Burnham Still Vague On Digital Britain

The upcoming publication of the Digital Britain report will see communications regulator Ofcom playing a greater role in regulating P2P file-sharing, Culture Secretary Andy Burnham said less than 24 hours before Prime Minister Gordon Brown’s latest cabinet shuffle saw him appointed Minister of Health.

But he shed very little light on how the system will work – a job that will be left to Ben Bradshaw, who has moved from The Department of Health to replace him.
With only two weeks until the publication of Digital Britain, Bradshaw will likely have his hands full sorting out the details.

Burnham told the Music Week conference on Making Online Music Pay that it’s “highly likely” there will be a basic requirement for ISPs to notify “serial infringers,” although he admitted there’s still no definition of a “serial infringer.”

Communications Minister Stephen Carter has already said the idea of setting up a rights agency, which was brought up in the interim Digital Britain report published in January, isn’t gathering much support.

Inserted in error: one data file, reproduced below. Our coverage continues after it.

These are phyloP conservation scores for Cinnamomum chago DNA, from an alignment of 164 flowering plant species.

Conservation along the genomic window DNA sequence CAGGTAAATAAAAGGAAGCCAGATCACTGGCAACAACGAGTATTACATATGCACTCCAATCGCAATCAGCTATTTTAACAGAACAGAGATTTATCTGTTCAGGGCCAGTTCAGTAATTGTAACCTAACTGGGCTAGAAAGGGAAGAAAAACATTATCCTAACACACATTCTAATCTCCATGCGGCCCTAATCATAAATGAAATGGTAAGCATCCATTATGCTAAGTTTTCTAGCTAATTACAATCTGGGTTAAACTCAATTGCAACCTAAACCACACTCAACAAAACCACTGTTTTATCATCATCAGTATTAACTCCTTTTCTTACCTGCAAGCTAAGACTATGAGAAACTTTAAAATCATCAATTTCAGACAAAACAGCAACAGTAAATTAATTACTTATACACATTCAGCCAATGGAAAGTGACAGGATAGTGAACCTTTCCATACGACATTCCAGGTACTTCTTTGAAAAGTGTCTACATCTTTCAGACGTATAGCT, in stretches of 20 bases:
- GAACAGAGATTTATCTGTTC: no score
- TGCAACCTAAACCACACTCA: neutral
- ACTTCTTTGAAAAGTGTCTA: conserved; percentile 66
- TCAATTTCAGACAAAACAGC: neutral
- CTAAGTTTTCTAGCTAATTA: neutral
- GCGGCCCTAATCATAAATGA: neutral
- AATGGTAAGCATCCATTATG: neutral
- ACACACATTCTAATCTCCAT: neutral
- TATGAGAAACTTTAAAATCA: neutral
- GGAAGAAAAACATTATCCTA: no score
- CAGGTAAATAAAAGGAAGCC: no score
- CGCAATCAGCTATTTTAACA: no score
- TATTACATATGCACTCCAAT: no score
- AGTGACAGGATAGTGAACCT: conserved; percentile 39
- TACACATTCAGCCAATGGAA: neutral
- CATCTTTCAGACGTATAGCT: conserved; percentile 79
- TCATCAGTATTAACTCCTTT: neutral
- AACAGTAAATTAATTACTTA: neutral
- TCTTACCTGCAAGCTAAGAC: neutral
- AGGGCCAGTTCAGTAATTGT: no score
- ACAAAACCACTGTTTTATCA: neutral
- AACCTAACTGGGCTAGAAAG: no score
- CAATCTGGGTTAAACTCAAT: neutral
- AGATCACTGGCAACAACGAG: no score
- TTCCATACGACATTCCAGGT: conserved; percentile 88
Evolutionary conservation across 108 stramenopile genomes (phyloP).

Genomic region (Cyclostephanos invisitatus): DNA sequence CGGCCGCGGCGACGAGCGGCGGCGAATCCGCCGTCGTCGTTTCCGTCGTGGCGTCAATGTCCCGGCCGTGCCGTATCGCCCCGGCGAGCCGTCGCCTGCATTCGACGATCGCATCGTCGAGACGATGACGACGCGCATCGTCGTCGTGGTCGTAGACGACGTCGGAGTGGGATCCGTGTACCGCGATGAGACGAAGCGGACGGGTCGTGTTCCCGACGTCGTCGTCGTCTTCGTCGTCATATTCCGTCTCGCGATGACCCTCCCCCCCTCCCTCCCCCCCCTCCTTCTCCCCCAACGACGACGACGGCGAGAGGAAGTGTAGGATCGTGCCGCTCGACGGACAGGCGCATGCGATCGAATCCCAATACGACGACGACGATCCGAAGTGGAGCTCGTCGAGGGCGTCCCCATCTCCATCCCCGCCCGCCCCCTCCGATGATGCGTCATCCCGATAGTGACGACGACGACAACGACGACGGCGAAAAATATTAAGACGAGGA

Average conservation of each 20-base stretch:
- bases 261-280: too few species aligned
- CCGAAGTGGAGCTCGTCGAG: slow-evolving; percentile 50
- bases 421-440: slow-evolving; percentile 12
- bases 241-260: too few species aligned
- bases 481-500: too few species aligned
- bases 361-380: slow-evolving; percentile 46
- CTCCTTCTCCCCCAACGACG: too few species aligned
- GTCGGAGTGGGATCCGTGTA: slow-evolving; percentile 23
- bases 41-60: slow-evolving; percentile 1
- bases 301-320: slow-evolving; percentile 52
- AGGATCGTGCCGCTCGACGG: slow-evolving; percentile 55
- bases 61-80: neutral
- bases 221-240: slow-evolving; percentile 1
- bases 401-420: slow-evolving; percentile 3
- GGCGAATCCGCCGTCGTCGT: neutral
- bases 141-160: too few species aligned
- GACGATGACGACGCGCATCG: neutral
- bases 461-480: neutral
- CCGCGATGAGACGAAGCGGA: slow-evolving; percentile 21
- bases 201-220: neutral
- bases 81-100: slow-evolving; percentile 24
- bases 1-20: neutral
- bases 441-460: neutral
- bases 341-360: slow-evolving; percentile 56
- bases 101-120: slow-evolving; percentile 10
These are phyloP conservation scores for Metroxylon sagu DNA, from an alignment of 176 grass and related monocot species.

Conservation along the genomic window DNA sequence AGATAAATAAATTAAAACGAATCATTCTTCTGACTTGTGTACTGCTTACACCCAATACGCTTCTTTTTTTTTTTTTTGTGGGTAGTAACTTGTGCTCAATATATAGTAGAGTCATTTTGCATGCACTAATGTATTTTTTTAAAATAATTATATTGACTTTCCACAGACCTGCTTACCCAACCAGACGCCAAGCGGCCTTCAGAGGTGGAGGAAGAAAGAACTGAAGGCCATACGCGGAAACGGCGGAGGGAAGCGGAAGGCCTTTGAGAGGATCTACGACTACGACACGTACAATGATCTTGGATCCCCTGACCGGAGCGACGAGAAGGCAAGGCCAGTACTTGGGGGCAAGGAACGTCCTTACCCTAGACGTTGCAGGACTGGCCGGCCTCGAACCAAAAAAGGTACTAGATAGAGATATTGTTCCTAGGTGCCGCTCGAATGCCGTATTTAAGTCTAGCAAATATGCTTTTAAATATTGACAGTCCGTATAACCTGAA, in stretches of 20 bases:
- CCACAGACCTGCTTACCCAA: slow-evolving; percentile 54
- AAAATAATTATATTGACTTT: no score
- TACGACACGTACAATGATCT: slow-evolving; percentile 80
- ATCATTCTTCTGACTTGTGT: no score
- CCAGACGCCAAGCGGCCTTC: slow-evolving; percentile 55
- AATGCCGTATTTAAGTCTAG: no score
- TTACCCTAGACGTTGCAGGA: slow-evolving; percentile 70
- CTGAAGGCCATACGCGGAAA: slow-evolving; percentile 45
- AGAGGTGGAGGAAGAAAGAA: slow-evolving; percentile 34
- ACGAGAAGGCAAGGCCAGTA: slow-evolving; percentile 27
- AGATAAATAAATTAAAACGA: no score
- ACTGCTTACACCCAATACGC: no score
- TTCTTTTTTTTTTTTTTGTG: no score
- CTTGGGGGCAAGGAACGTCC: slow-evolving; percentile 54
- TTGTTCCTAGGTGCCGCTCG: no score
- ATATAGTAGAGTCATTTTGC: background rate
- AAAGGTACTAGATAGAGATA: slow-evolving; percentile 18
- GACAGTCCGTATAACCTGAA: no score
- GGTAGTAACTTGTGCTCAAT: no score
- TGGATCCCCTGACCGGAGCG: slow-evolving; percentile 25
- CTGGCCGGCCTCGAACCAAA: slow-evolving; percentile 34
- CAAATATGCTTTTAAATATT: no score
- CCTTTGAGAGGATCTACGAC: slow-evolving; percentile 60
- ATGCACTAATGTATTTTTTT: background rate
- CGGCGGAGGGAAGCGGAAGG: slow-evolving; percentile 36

Many Euro MPs are against people being cut off from the Internet without being found guilty of illegal file-sharing in a court of law, and many British MPs may feel the same way.

His conference speech at London’s Mayfair Hotel June 4 indicated that he and Carter were hoping that having Ofcom sitting in judgment may prove an effective compromise.

Burnham said they intended to give Ofcom powers to apply technical measures, presumably cutting off Internet supplies, which would mean the U.K.’s independent regulator and competition authority for the communication industries would be the copyright law enforcer.

Apparently aware of the potential difficulties with getting full support from his own party when it comes to disconnecting people’s Internet services, let alone cross-party support, Burnham was still be hoping the music companies and the ISPs can hammer out a solution.

“Don’t wait for the heavy hand of government, do it now,” he told the Music Week gathering, asking both sides to find common ground.

The new conference was set up to give practical solutions on how the music industry can make money out of the digital realm.

It also included panel discussions on “How can the ISPs help the music industry?” as well as three separate sessions for established online music channels such as audio, video and mobile.